This principle is beautifully illustrated, using water, in Sam Parker's highly inspirational film 212 The Extra Degree Movie.
For an uplifting start (or finish) to your day, be sure to watch this short film.
(Update: Sam emailed me today~Sept 22/08~ and in his email he mentioned that he now has a newer version of the video available.
It's faster moving and I really enjoyed watching it, even moreso than the first!! Sam also mentioned that this newer version is 212 seconds long, completely by accident!
I think the universe is trying to tell us something here.
BTW, Sam Parker is a very commendable guy and all business owners, leaders of any organizations and heads of households should be sure to check out his 212° The Extra Degree program and book. Magnificent and amazing...with great results when applied to all things in life.
I think about a lot of things and this thinking goes on constantly, even when I'm sleeping.
Many people have told me that I think 'too much'.
Possibly, however the way my brain works, I really don't have a concept of 'thinking too much', because it is who I am.
One of the things I think about, quite a bit actually, is cormorants. This may be because I'm a zoologist, or it may be because I believe the greatest lessons in life are to be found by observing the natural world that surrounds us.
Cormorants, for those who aren't familiar with them, are a fairly large dark bird found in many areas of the world near water bodies. They are divers who live on fish.
In the Quinte region, cormorants are very common.
In fact, they are so common, that a few years ago at Presqui'le, there was a controlled kill (an oxymoron, if I've ever heard one) of cormorants as the commercial fishermen were complaining that the cormorants were too numerous and were taking too many of 'their' fish.
I still haven't quite figured out why it is that humans figure everything put here on earth has been put here exclusively for their use, but that's a post for another day.
Getting back to cormorants, they are odd looking birds. Their dark and craggy appearance gives them an ominous look and they certainly aren't one of the prettiest birds out there.
They are usually found in groups sitting on breakwalls and rocks surrounded by water.
One cormorant looks pretty much like the next; at least that's what I've always observed until I came across this guy a few weeks ago.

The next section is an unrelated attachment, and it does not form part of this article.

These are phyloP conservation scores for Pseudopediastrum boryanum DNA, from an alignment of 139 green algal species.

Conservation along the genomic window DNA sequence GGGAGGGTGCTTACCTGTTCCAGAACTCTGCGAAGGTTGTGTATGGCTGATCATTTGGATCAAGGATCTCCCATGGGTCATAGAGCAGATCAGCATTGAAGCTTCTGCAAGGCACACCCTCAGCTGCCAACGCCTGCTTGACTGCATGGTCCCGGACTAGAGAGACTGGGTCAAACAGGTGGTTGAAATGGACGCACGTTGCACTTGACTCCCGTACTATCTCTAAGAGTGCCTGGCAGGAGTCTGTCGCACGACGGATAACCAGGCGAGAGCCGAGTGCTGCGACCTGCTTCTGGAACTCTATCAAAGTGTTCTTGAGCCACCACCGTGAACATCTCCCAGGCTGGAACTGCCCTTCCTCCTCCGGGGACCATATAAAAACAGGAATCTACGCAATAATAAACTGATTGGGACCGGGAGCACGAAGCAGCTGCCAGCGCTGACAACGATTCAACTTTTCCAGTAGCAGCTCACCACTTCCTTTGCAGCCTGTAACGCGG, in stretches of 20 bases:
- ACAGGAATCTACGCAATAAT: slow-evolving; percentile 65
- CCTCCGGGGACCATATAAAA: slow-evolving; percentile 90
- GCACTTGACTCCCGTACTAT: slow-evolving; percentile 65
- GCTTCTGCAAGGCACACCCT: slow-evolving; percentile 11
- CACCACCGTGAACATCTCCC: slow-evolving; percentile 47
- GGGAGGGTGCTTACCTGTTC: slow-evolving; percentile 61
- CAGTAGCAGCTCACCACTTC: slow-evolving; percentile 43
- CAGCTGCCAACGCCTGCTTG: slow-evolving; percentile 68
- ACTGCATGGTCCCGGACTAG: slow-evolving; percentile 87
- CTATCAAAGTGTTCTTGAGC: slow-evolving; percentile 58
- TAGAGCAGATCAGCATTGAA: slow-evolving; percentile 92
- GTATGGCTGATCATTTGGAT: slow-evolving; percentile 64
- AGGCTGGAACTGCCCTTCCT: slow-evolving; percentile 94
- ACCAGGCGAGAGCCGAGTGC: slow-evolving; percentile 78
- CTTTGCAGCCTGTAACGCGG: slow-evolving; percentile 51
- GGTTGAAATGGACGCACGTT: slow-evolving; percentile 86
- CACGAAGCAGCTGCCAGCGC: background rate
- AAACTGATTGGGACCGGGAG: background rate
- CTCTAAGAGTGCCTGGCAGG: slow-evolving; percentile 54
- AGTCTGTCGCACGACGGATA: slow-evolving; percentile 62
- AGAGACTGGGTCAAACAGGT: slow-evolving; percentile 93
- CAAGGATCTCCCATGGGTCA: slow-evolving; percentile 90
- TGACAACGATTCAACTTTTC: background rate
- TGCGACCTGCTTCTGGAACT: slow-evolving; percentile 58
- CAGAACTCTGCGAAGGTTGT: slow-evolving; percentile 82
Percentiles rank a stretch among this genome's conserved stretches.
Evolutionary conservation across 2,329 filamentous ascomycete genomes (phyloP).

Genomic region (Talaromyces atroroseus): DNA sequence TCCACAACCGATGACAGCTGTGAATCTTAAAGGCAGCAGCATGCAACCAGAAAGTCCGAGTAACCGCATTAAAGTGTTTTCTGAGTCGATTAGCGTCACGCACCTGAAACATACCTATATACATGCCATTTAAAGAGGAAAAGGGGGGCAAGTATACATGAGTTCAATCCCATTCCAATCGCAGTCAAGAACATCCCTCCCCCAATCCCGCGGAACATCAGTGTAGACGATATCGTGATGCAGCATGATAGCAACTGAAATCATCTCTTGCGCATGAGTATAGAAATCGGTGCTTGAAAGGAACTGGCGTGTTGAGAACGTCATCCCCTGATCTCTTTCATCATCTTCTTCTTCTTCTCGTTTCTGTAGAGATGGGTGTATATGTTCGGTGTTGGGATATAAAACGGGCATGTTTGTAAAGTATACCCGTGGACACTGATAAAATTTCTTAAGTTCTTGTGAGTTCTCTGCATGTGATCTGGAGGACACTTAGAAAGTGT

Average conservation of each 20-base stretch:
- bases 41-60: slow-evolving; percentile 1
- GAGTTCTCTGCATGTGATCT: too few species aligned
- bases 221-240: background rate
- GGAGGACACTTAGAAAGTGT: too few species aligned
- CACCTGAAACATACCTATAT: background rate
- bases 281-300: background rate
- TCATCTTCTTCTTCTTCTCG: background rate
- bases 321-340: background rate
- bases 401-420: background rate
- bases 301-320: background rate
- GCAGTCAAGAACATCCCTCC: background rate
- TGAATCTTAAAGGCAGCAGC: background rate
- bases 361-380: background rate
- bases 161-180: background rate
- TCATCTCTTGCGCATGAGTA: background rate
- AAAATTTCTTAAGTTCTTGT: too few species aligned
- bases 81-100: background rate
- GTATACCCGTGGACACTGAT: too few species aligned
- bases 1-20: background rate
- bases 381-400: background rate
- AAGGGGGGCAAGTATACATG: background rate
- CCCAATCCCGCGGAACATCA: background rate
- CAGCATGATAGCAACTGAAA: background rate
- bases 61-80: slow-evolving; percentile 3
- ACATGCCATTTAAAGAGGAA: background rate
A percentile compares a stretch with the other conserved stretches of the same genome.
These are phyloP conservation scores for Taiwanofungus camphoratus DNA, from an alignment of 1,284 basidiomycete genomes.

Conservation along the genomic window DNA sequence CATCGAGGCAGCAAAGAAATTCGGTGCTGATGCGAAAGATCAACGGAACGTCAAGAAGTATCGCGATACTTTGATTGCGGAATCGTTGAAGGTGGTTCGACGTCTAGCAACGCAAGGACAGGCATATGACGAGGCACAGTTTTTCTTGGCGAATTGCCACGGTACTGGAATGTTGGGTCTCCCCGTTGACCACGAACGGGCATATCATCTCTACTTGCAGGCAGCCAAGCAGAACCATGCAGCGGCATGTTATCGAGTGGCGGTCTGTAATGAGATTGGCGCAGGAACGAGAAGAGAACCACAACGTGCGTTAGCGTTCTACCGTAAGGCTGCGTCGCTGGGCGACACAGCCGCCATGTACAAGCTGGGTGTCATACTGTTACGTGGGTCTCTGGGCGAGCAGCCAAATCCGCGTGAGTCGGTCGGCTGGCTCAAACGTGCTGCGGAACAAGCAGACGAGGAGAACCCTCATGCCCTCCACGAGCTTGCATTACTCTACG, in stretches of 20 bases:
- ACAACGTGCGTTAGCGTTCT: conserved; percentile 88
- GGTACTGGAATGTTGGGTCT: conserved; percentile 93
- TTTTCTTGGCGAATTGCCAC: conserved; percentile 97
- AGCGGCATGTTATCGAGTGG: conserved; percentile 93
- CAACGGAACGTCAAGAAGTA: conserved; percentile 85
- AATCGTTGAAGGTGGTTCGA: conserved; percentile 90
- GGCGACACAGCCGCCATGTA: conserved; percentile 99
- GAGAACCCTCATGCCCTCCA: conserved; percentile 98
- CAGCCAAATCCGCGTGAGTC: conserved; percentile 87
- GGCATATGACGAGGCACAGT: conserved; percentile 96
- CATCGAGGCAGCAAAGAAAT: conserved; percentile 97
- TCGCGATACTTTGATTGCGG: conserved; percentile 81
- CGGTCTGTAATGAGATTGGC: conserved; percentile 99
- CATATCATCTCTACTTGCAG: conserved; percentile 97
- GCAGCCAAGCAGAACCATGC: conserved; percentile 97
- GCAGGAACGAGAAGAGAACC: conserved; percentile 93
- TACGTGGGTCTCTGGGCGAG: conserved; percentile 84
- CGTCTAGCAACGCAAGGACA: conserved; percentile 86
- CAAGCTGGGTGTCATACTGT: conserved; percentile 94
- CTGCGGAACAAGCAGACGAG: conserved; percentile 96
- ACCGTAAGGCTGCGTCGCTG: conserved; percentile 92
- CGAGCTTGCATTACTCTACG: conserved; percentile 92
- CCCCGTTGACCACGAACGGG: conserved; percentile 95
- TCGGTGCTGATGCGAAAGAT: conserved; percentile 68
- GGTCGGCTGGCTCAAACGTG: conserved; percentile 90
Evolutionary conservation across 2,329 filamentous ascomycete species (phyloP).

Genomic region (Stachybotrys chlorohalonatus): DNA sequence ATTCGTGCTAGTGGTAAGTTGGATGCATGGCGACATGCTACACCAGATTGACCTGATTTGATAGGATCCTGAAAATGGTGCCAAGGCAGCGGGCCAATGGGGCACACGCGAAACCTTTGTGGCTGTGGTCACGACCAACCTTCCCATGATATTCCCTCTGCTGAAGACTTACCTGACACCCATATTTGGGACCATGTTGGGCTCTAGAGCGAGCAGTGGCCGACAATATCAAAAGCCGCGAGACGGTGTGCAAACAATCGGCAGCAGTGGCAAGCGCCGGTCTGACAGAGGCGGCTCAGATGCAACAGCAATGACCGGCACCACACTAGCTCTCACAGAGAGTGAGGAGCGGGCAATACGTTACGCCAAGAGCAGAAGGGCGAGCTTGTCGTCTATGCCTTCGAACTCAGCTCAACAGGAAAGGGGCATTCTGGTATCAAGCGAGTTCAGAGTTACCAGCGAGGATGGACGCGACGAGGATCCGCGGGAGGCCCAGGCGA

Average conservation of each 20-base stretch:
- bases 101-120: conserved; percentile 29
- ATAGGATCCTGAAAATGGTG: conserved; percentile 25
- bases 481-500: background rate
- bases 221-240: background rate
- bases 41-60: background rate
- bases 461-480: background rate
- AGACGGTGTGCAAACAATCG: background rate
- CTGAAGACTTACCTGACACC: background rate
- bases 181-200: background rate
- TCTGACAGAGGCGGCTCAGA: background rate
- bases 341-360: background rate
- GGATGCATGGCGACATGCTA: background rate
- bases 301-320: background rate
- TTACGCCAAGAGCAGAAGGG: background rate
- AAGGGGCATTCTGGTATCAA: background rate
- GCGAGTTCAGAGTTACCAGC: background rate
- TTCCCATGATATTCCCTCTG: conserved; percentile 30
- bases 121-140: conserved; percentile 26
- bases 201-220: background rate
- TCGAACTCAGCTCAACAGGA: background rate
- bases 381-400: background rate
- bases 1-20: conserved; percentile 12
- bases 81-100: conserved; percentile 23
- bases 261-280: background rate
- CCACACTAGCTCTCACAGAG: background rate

He stood out from all of the other birds who were lounging on the rocks that day and because of this, I snapped his picture.
He is now one of the better known cormorants in the entire Quinte region, perhaps in the entire world.
Were this cormorant to have a name and a business card, just imagine how successful he would be by recognition alone!
I watched him for a long time, and noticed he didn't bother to fold his wings back in like the others during the time period I was there.
For whatever reason he was holding his wings out this way, he managed to create a lasting impression on me and using the fox's analogy in The Little Prince, this cormorant is now 'tame' to me.
His 'extra degree' of uniqueness caused him to stand out amongst scores of other cormorants that day, and his image to be burned in the mind's eye of the hundreds of humans who read this blog.
Being noticed and remembered is the goal of all marketing, no matter the venue.
The basic principles of marketing and branding are older than mankind himself and those who pause to observe the elements of nature will find a rich source of ideas that, when applied to their own business branding and marketing, will help them to achieve their goals to a remarkable degree.
Photos in this article are the Copyright of JoSmith and may be used with her permission.
Jo-Anne Smith, the author of this article, is a REALTOR® with Sutton Group-Quantum Realty Inc., Brokerage, in Oakville, Ontario and welcomes your real estate inquiries. To contact her, visit www.Oakville-BurlingtonHomes.com
Jo-Anne Smith, the author of this article, is a REALTOR® with Your Choice Realty , Burlington, Oakville and Mississauga, Ontario and welcomes your real estate inquiries. To contact her by email: Email Jo-Anne Smith